Because abnormal muscle fibers are a common pathological phenotype of RyR1-associated myopathies, we determined whether there were morphological anomalies in the mutant fibers as they first differentiate in embryos. Skeletal muscle fibers undergo a characteristic pattern of maturation following their differentiation, which is thought to be dependent on skeletal muscle activity (Brennan et al., 2005). The maturation of slow fibers, the first muscle fibers to develop in the somite, was visualized from 20 to 48 hpf. As wild-type slow fibers began to differentiate around 20 hpf, they had a ‘wavy’ morphology and exhibited myofibril disorganization (Fig. 5A). With the onset of spontaneous contractions, the fibers quickly straightened and assembled into parallel arrays aligned with the horizontal myoseptum, as seen in 24 or 48 hpf embryos (Fig. 5B,C). Although the slow fibers of paralyzed ryr1a;ryr1b;ryr3 mutant embryos appeared morphologically similar to wild-type fibers at 20 hpf (Fig. 5G), they failed to straighten by 24 hpf (Fig. 5H). We tested whether developmental delay was sufficient to account for the abnormal fiber morphology seen in 24 hpf paralyzed mutants. Slow fibers were visualized in 48 hpf embryos using the S58 antibody (Fig. 5), which is specific for slow muscle fibers at this later stage (Devoto et al., 1996). In marked contrast to the strict parallel array of superficial slow fibers in wild-type 48 hpf embryos (Fig. 5C), the wavy slow fiber phenotype persisted in triple mutants (Fig. 5I), suggesting that developmental delay was not the source of the morphological abnormalities observed in slow fibers of paralyzed triple-mutant embryos.

Fig. 5.

RyR-mediated muscle contractions are required for slow fiber maturation. (A-I) Slow fibers were visualized with F59 antibody at 20 and 24 hpf and with the slow fiber-specific S58 antibody at 48 hpf. Slow fibers, which are initially wavy, mature and align with respect to each other as wild-type embryos develop. In ryr1b mutant embryos, maturation is delayed; in paralyzed triple mutants, fiber maturation is arrested. (J) Sample image indicating how slow muscle fiber (yellow) and A-P somite (magenta) lengths were determined using ImageJ. (K) Sample image of sarcomere banding indicating how sarcomere A-P lengths (white bracket) were determined. (L) Quantification of slow fiber:somite length ratios. (M) Quantification of sarcomere lengths of slow muscle fibers. One-way ANOVA was used to determine statistical relationships at each developmental time point with Tukey's multiple comparisons test used to adjust P-values. To determine fiber length or sarcomere length, five fibers were examined in each of five different embryos for each condition. ns, not significant.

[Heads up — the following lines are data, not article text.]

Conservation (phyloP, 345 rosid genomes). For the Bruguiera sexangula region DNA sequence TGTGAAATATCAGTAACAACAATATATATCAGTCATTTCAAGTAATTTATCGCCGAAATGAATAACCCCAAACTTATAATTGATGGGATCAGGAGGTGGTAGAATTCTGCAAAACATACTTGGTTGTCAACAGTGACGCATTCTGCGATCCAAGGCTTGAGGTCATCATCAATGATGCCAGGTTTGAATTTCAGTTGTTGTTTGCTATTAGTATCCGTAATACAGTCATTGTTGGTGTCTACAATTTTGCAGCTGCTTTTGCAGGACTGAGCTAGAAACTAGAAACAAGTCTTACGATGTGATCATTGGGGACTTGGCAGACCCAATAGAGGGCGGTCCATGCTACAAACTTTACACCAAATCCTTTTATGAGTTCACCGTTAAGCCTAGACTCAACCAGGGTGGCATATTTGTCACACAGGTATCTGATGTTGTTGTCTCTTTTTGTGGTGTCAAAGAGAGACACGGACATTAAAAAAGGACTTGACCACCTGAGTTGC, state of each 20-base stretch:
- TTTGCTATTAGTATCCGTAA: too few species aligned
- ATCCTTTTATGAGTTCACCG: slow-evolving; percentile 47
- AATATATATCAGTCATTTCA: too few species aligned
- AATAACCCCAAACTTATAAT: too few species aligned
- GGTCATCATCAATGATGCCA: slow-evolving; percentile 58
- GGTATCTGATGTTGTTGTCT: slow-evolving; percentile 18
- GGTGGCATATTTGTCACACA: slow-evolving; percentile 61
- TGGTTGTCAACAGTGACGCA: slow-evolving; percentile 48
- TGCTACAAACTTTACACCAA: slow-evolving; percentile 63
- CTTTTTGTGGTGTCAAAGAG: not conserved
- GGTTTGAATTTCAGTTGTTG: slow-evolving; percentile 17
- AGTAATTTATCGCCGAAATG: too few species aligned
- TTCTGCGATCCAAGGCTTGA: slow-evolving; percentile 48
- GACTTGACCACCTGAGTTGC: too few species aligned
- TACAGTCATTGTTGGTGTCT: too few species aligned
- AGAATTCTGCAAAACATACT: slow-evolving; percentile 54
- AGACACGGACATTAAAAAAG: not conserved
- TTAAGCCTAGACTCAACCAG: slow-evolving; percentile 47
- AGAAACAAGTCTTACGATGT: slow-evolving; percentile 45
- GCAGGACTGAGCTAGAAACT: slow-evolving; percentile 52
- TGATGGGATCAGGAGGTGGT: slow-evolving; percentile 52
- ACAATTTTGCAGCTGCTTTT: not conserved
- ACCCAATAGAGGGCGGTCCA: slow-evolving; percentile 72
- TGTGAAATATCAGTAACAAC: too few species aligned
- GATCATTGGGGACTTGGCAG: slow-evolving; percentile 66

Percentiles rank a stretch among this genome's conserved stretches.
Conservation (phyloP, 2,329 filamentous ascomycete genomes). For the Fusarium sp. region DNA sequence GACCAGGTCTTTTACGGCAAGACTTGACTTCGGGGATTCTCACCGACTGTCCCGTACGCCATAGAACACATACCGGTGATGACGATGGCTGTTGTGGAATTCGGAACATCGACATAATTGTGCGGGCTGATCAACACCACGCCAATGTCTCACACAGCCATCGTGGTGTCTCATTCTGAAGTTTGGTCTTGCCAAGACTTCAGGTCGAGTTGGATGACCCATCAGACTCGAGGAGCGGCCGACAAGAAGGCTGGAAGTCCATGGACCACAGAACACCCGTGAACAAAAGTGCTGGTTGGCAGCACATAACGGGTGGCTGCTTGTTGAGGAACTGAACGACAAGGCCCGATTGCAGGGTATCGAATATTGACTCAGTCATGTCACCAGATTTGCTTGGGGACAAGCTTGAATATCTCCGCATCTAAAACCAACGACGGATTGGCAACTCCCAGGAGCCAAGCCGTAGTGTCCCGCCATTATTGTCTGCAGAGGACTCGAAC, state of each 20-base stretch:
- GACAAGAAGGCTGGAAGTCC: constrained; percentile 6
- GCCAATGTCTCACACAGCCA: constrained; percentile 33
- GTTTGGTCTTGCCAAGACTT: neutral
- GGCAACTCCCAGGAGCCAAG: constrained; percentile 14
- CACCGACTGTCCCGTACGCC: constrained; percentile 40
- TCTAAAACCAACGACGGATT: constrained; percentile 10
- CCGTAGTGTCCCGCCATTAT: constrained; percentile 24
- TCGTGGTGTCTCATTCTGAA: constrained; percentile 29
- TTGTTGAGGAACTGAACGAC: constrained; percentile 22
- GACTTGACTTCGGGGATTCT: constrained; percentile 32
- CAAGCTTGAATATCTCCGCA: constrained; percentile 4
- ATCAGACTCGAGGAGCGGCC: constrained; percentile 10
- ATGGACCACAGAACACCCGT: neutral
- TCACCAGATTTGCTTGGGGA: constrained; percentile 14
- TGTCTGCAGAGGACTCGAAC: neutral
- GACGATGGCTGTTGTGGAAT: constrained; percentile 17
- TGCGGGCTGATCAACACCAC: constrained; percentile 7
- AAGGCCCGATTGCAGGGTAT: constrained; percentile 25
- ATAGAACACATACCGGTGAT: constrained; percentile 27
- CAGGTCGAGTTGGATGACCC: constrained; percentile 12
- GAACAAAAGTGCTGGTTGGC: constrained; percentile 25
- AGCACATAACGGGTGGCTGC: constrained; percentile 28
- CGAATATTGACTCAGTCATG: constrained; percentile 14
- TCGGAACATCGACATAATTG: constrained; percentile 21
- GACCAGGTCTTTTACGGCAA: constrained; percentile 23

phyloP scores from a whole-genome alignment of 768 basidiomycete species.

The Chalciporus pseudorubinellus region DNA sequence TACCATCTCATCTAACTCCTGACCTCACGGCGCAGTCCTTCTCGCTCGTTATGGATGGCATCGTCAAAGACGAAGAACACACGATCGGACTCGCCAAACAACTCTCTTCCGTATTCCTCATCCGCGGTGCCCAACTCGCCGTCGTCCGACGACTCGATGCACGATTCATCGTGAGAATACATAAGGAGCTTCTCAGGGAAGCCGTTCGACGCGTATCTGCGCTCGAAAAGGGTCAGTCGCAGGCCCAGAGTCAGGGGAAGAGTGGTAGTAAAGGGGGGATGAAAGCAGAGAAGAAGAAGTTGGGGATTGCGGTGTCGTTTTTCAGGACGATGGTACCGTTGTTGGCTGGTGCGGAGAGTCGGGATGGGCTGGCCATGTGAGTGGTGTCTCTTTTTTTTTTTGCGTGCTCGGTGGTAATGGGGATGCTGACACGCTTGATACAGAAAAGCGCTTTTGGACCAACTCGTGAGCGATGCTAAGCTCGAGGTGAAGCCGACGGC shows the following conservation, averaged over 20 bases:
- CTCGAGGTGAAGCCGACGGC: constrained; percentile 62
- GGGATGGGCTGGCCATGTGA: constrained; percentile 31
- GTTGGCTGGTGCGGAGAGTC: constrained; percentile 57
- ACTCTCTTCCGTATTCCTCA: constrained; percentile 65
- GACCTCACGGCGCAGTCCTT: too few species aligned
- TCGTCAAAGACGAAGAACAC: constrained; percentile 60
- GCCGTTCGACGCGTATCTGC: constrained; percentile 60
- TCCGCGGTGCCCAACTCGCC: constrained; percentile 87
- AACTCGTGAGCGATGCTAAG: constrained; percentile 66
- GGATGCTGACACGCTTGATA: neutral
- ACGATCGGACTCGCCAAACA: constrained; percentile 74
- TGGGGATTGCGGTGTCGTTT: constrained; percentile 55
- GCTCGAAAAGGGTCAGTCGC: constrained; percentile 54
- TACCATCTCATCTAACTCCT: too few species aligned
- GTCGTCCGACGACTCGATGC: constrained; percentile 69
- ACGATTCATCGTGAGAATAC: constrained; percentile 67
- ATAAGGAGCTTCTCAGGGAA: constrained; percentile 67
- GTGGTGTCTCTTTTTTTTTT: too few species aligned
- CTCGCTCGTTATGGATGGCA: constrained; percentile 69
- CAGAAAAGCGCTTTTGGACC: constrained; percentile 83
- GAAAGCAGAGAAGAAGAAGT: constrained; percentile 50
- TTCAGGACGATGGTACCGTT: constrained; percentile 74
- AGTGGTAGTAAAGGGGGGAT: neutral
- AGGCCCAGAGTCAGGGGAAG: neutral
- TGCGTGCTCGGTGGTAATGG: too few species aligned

Fig. 5.

RyR-mediated muscle contractions are required for slow fiber maturation. (A-I) Slow fibers were visualized with F59 antibody at 20 and 24 hpf and with the slow fiber-specific S58 antibody at 48 hpf. Slow fibers, which are initially wavy, mature and align with respect to each other as wild-type embryos develop. In ryr1b mutant embryos, maturation is delayed; in paralyzed triple mutants, fiber maturation is arrested. (J) Sample image indicating how slow muscle fiber (yellow) and A-P somite (magenta) lengths were determined using ImageJ. (K) Sample image of sarcomere banding indicating how sarcomere A-P lengths (white bracket) were determined. (L) Quantification of slow fiber:somite length ratios. (M) Quantification of sarcomere lengths of slow muscle fibers. One-way ANOVA was used to determine statistical relationships at each developmental time point with Tukey's multiple comparisons test used to adjust P-values. To determine fiber length or sarcomere length, five fibers were examined in each of five different embryos for each condition. ns, not significant.

To test whether contractile activity correlated with the progression of fiber maturation, we examined slow fiber development in ryr1b mutants, which have reduced but not absent Ca2+ release in their skeletal fibers (Fig. 4C,D) and diminished swim velocities (Fig. 3). The SSF of ryr1b mutants eventually acquire a mature morphology, but with a delayed timetable (Fig. 5D-F). To quantify the straightening process that occurs during normal slow muscle fiber maturation, we determined the lengths of slow muscle fibers relative to the anterior–posterior (A-P) lengths of their somites (Fig. 5J,L). In wild-type embryos, the ratio of fiber length to somite length (fiber:somite) was greater than 1.0 at 20 hpf and approached 1.0 as embryos developed and fibers matured. At 20 hpf, slow fibers of ryr1b mutant embryos resembled those of wild-type embryos (Fig. 5A,D,L), but at 24 hpf, ryr1b slow fibers still appeared wavy, with an average fiber:somite ratio that was significantly different from that of the wild type (Fig. 5B,E,L). It seemed that slow fibers of ryr1b mutant embryos underwent some maturation during this period, as their average fiber:somite length ratio decreased toward a value of 1.0 (Fig. 5L). Indeed, at 48 hpf the arrangement of slow fibers of ryr1b mutant and wild-type embryos were indistinguishable and the fibers of both were significantly shorter and straighter than those of ryr1a;ryr1b;ryr3 mutants (Fig. 5C,F,I,L). These findings are consistent with the interpretation that contractions are required for slow fiber maturation in the developing zebrafish myotome (Brennan et al., 2005).